by Emad Mekay
(IPS) WASHINGTON --
plan unveiled by President George W. Bush Oct. 21 to bring lower cost, generic drugs into the U.S. market could open the door for more generics from developing countries.
But analysts following the drug patent issue say that the move is far from adequate.
"Today, I'm taking action to close the loopholes, to promote fair competition and to reduce the cost of prescription drugs in America," Bush said, adding that the act would slash the cost of prescriptions drugs by "billions of dollars."
Drug patents in the United States expire 11 years from the introduction of a medicine on the market. Under current laws, other companies are then free to offer the drug in generic form, which almost inevitably means at far lower prices.
In 2002, the average brand-name drug cost more than $72 per prescription. The average price for generic drugs, which are just as safe and effective as the brand-name drugs, was less than $17 per prescription.
U.S. pharmaceutical companies like Pfizer and Bristol-Myers Squibb dominate the world's drug production.
In an attempt to keep prices up and ward off competition, those firms have been using several legal loopholes. One of them gives companies the right to block generic drugs from the market for up to 30 months through litigation -- a so-called "30-month stay."
Bush said some companies have abused this right by pushing to delay approval of competing generic drugs for frivolous reasons.
One delaying method some companies use is to file a new patent based on a minor feature, such as the color of the pill bottle or a specific combination of ingredients unrelated to the drug's effectiveness.
In this way, the brand-name firm buys time. Meanwhile, the lower-cost generic drug, sometimes produced in developing countries like Brazil or India, is shut out of the market. These delays have gone on, in some cases, for 65 months.
Bush said a proposed rule would permit only one automatic stay per generic drug application -- a move that could reduce the public's wait for cheaper drugs by years.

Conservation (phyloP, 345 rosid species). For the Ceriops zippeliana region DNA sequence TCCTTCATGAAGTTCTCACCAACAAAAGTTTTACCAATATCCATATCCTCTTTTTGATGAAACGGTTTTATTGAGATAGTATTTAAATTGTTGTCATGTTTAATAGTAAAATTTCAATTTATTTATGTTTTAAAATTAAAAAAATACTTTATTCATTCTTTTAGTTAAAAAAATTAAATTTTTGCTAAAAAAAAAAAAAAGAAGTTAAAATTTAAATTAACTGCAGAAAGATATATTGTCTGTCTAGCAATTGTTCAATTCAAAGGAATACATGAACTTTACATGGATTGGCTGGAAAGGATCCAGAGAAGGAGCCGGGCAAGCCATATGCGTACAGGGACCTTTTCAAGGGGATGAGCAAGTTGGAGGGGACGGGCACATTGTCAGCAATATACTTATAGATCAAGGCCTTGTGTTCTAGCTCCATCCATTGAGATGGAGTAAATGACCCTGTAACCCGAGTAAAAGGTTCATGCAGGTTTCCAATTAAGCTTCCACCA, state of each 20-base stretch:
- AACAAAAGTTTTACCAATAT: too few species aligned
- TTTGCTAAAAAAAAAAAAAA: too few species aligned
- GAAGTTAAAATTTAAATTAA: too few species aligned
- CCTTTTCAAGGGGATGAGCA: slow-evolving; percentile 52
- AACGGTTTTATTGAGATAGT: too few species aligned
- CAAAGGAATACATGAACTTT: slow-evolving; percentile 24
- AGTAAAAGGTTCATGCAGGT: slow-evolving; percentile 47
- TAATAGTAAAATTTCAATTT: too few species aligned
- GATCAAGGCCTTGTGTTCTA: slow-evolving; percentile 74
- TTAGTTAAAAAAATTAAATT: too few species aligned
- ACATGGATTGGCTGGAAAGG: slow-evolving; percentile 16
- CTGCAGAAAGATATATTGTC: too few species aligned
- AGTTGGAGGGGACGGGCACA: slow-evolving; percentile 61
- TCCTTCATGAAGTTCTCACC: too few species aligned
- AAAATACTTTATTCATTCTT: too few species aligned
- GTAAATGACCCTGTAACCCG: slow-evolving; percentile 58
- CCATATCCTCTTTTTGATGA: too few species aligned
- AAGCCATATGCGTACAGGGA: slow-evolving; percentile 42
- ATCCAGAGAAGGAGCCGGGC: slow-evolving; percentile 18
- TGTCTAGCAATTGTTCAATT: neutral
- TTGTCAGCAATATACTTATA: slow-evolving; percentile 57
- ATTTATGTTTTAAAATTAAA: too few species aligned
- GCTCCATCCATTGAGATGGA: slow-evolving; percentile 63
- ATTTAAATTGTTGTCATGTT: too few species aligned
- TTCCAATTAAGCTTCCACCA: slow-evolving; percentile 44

But the president, known for his corporate-friendly policies, underlined that the change will not undermine patent protection for big-name drug makers.
"If you take a risk and you make an investment and succeed, you have the exclusive right to sell what you invent, and you have the right to profit if you can," Bush said.
"Our message to brand name manufacturers is clear: you deserve the fair rewards of your research and development; you do not have the right to keep generic drugs off the market for frivolous reasons," he said.
A new drug can cost as much as $800 million to develop and bring to the market.
Over the next three years, about 200 drug patents are set to expire in the U.S. By cutting out delays and brand-name firms' manoeuvring, the new measure would yield cost savings of more than three billion dollars a year, according to a study by the Food and Drug Administration (FDA).
An activist who has followed the issue for years says that although more details have to be released about the plan, it appears to be a positive step forward.
"Every incremental step is good," said Robert Weissman, co-director of Essential Action. "The drug-name companies have so many tools they use to block the introduction of generics. Just going after one or two may have some very marginal benefits but (it is) not sufficient to stop the abuse by the patent system."
Many generic drugs companies do not introduce drugs into the developing countries if they cannot first release them in the United States, the world's most profitable market, he added.
Democrats say the move is a Republican political ploy in the run-up to Nov. 5 congressional elections. They say the Bush plan goes too easy on big drug makers, and they favor a Senate bill designed to make drugs more affordable, partly by getting generics to the market faster.
Although foreign policy issues have dominated the election campaign, the economy is becoming an increasingly bitter battleground, with the drugs issue at the forefront.
The Generic Pharmaceutical Association (GPhA) said Bush's move is welcome but should be written into law to make it stronger.
According to the association, generics represent 45 percent of all prescriptions dispensed in the United States, but less than 10 percent of all dollars spent on prescription drugs.
October 24 2002 (http://albionmonitor.com) All Rights Reserved. Contact firstname.lastname@example.org for permission to use in any format.
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